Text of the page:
Calls for general elections are often made by political parties when things are going well for them. That’s no secret. True to form, opposition leader Tony Abbott has made several appeals to prime minister Julia Gillard’s sense of democracy by imploring her to call an election, and these have become more strident since the leadership spill last week.
At face value these calls appear to be inspired by an authentic belief in democracy. It’s safe to assume, however, given political reality, that Abbott would not be so keen for an election if the polls weren’t in his favour.
Upholding Westminster standards
But let’s assume he is speaking from the heart, and earnestly believes in the people’s right to an election. Would he be any nearer to having expressed an authentic vision of the democratic ideal, one whereby the people are consulted on important matters of national interest?
Westminster-derived parliamentary systems like ours are not premised on the primacy of the general election. Elections are a vital ingredient, but they are not envisaged within that constitutional system to take place at a moment’s notice any time one party thinks its superior polling results will ensure its installation as the next government. This is true even if the empirical soundness of polling were able to be guaranteed, and the public would unquestionably elect an alternative government if given the chance.
To see why, consider the following. In theory, it is possible to call an election just before the passage of every individual bill through the lower chamber, and each election could produce significantly different outcomes for the composition of that chamber. Is it possible elections might be carried so far that their administration would get in the way of any other activity in the political life of the nation? Theoretically, yes.
Under Westminster constitutions, elections come around in broadly regular cycles: cycles long enough to allow the elected government to get a chance to govern. And their regularity may be upset only in exceptional circumstances, for instance when the government loses the confidence of the lower house and a motion of “no-confidence” is carried.
This is a consequence of the particular negotiation Westminster systems achieve between representation and administration. Elections are not the irreducible basis of representative government. The object is to avoid placing any one ideal on a pedestal when there are others which stand to lose a footing if that is done.
It’s true that among the hallmarks of Westminster constitutional systems are democracy, liberty and the rule of law: but none of these ideals is strictly synonymous with the holding of elections or majoritarian rule.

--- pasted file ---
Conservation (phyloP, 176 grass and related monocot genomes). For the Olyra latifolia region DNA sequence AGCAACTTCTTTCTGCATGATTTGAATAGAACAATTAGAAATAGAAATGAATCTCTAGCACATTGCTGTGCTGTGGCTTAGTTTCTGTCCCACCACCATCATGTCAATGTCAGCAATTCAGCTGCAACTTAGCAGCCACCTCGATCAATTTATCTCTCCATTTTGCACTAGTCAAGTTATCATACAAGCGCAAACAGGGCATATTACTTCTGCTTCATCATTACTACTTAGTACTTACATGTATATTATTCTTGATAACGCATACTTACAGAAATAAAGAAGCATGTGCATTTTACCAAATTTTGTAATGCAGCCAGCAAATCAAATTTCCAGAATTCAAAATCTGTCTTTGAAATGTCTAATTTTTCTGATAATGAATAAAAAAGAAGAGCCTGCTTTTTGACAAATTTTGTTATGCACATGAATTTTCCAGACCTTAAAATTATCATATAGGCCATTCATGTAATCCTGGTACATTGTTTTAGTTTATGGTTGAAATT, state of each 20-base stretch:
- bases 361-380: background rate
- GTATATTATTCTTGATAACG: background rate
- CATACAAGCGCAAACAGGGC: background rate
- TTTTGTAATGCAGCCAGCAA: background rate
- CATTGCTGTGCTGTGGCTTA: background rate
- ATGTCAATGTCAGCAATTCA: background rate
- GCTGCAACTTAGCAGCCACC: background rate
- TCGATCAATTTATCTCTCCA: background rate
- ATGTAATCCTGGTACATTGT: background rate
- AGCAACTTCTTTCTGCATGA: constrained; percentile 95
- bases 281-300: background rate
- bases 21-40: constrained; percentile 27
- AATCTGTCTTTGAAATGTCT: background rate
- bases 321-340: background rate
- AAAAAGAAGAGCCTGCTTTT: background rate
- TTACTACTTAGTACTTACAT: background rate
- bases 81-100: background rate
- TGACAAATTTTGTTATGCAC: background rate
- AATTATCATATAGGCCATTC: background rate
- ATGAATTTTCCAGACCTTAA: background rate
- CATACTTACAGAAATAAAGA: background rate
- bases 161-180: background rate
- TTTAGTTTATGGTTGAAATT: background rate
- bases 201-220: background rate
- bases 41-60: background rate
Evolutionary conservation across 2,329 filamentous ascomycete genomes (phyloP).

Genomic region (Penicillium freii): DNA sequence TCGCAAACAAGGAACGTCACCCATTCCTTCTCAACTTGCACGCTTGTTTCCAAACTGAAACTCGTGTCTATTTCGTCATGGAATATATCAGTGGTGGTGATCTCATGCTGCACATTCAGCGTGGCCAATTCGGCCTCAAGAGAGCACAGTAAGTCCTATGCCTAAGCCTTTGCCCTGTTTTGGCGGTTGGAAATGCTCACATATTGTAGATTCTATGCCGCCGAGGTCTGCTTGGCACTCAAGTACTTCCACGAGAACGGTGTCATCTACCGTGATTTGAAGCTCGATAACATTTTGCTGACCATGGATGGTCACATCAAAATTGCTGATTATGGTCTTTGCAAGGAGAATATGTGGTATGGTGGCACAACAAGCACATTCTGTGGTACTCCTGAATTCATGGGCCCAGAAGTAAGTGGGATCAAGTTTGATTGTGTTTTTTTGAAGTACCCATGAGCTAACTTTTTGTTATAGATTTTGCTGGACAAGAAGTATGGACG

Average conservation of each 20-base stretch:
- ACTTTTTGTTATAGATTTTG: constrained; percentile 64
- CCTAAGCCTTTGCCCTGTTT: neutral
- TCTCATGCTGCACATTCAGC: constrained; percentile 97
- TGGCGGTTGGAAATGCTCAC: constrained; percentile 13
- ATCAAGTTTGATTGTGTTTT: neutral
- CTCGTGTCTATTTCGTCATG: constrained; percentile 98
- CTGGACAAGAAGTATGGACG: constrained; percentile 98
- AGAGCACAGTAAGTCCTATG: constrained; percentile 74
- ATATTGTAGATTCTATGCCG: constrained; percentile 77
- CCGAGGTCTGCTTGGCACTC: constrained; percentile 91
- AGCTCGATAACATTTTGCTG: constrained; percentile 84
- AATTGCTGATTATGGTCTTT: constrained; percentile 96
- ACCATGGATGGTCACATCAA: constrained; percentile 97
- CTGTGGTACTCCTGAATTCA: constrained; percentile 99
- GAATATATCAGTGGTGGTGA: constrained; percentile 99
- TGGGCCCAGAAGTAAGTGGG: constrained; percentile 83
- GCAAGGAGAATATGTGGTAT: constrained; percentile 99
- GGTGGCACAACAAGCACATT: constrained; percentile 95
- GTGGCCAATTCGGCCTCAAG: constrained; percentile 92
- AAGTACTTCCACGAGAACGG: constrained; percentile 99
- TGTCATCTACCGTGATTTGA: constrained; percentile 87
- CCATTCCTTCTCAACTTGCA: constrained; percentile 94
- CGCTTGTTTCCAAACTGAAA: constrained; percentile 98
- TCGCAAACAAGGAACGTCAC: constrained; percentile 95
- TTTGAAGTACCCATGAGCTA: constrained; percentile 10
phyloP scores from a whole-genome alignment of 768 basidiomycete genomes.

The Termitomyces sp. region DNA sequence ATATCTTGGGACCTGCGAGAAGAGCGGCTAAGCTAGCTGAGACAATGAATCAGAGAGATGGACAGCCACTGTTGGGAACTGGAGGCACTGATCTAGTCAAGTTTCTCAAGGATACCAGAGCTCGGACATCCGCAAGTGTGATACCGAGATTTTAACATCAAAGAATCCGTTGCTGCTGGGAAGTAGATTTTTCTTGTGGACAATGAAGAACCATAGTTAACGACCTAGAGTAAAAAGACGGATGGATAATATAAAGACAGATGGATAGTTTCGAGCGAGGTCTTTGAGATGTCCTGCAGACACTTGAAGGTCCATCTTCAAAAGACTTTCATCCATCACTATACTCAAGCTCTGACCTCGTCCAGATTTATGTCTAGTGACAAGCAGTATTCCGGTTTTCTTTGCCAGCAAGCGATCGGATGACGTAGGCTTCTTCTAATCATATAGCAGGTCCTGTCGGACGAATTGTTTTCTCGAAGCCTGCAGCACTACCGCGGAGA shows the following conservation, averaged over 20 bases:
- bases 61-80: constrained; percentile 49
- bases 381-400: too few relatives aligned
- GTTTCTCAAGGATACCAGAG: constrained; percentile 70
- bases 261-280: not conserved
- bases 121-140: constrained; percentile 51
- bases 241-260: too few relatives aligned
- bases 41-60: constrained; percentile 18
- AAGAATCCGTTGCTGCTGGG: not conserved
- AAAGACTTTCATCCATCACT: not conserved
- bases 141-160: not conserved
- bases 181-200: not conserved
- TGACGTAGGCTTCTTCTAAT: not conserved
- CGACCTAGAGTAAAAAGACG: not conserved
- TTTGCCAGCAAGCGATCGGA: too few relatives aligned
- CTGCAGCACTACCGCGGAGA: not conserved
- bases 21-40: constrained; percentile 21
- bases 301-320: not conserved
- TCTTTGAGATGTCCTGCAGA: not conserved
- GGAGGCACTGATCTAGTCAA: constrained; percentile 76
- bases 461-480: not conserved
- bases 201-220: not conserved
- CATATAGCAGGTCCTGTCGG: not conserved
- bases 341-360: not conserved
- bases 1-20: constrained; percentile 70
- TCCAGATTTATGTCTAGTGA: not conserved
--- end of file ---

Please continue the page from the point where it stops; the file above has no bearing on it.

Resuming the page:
No confidence for reform
What makes Abbott’s latest calls for an election especially difficult to digest is that he continued to make them after losing his bid for a no-confidence motion on Thursday. At the press conference held after the spill, Abbott had this to say:
The only way to give our country the good government that we so badly need right now at a difficult time in the life of our nation is to have an election. We cannot wait until September 14. If the prime minister was concerned about the party, if she was concerned about the country, if she was less concerned about herself and her own survival, there would be an election now.
The timing of these remarks reveals that he has little respect for constitutional convention, and (giving him the benefit of the doubt) might actually want to upgrade those conventions in a way that would make for a more democratic political system. The system isn’t perfect after all.
But it might reveal that Abbott is simply doing what any similarly placed politician would do: exploiting the resonance the idea of an election has with the voting public, while not actually intending to reform the Westminster system in Australia. Let’s not forget that he is a conservative politician.
Grounded in conservative motivations
Abbott’s appeals to democracy are therefore not just likely to be insincere. They also veil an adherence to the past and to the conventional. His book, Battlelines, does give some indication of a reformist spirit, particularly concerning questions such as federal-state relations, but even here his position is not so much reformist as revivalist, in the tradition of Robert Menzies and B.A. Santamaria.
Personally, I am far from seeing 19th century English parliamentary democracy as an untainted example of how to express the democratic ideal. Even our own constitution, which largely ratified that 19th century expression - however well it may have served and continues to serve us - is still in many respects an impossibly 19th century artifact.
But it may as well be bluntly stated that a substantial renovation of democratic practice for the 21st century is not something either the Liberal Party or the ALP would seriously consider.
Tony Abbott’s unheeded calls for an election, though they do point to something about our system that some may find unsettling, are probably coming from the last politician we should expect to ease that unsettling feeling.